Contact Free trial Login

Migrating to the Email connector

The POP3, IMAP and SMTP transports were completely rewritten. They evolved away from the Mule 3 transport model into a single operation-based connector.

This change enables many new capabilities:

  • The ability to list emails contents on demand, unlike the old IMAP and POP3 transports, which only provided a polling inbound endpoint.

  • Simplified experience to send emails.

  • Simplified experience to get the data of incoming emails.

  • Consistency between all mule connectors.

  • Advanced email matching functionality.

They were merged to a bring similar experience either you want to receive or send and

Migrating IMAP, POP3 or SMTP Server Configurations

Here you can see examples on how to migrate each one of the email transports configurations that were in mule 3 to the new mule 4 email connector.

In the following Mule 4 configuration examples you’ll see that most of the parameters that were declared in the inbound-endpoint or outbound-endpoint such as user, password, host, port between others have been moved to the connection element.

Migrating a POP3 Inbound Endpoint

Mule 3 Example: POP3 Inbound Configuration with Polling
<pop3:connector name="pop3"/>

<flow name="list">
    <pop3:inbound-endpoint checkFrequency="100" user="bob" password="password" host="pop.example.com" port="995"/>
    ...
</flow>
Mule 4 Example: POP3 Configuration
<email:pop3-config name="pop3">
  <email:pop3-connection connector-ref="pop3" host="pop.example.com" port="995" user="bob" password="password"/>
</email:pop3-config>

<flow name="list">
  <scheduler>
    <scheduling-strategy><fixed-frequency frequency="100"></scheduling-strategy>
  </scheduler>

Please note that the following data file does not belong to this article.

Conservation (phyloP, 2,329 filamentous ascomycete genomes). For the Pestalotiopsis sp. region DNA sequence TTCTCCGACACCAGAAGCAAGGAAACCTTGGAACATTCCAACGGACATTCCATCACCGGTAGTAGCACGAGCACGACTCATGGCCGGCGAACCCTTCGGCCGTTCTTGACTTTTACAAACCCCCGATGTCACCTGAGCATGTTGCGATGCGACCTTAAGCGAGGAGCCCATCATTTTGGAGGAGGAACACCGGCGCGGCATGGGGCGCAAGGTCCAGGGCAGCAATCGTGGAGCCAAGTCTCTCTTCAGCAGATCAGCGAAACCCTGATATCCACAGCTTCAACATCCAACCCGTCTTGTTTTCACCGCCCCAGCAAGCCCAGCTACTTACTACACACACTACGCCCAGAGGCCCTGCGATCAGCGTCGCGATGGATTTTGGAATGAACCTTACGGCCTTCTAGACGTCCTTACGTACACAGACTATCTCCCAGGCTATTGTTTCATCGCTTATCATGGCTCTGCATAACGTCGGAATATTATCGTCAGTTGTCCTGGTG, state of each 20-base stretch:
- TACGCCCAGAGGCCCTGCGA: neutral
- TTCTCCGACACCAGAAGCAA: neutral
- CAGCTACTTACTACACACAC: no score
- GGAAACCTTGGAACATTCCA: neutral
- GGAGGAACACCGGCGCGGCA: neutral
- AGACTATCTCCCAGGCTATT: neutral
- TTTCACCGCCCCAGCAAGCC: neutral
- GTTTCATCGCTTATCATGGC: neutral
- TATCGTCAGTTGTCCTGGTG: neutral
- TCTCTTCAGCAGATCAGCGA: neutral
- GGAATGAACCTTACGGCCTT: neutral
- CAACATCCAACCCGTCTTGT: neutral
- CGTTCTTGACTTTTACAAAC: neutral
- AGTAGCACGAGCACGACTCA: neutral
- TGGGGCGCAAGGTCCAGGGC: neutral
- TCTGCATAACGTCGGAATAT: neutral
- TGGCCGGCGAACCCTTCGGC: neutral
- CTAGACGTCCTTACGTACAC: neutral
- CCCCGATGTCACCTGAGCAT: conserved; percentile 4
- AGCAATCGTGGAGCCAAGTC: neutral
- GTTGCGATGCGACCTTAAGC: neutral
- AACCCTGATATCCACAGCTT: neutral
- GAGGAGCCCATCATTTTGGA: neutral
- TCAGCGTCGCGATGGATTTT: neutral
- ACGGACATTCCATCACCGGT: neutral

<email:list-pop3 config-ref="pop3"/>
  ...
</flow>
the list-pop3 operation does not perform the polling, an scheduler is in charge to trigger the flow.

Migrating an IMAP Inbound Endpoint

Mule 3 Example: IMAP Inbound Configuration with Polling
<imap:connector name="imap" checkFrequency="100"/>

<flow name="retrieve-emails">
  <imap:inbound-endpoint user="bob" password="password" host="pop.example.com" port="995"/>
  ...
</flow>
Mule 4 Example: POP3 Configuration
<email:imap-config name="imap">
  <email:imap-connection connector-ref="imap" host="pop.example.com" port="995" user="bob" password="password"/>
</email:imap-config>

<flow name="list">
  <scheduler>
    <scheduling-strategy><fixed-frequency frequency="100"></scheduling-strategy>
  </scheduler>
  <email:list-imap config-ref="imap"/>
  ...
</flow>
the list-imap operation does not perform the polling, an scheduler is in charge to trigger the flow.

Inbound Email Attachments

In Mule 3, attachments in the received email were set on the inboundAttachments field of the Message. In the Email connector for Mule 4, the attachments are a field of the message payload, modeled as a Map and accessible through DataWeave. For instance, to reference an attachment called photo_png, the expression is #[payload.attachments['photo_png']].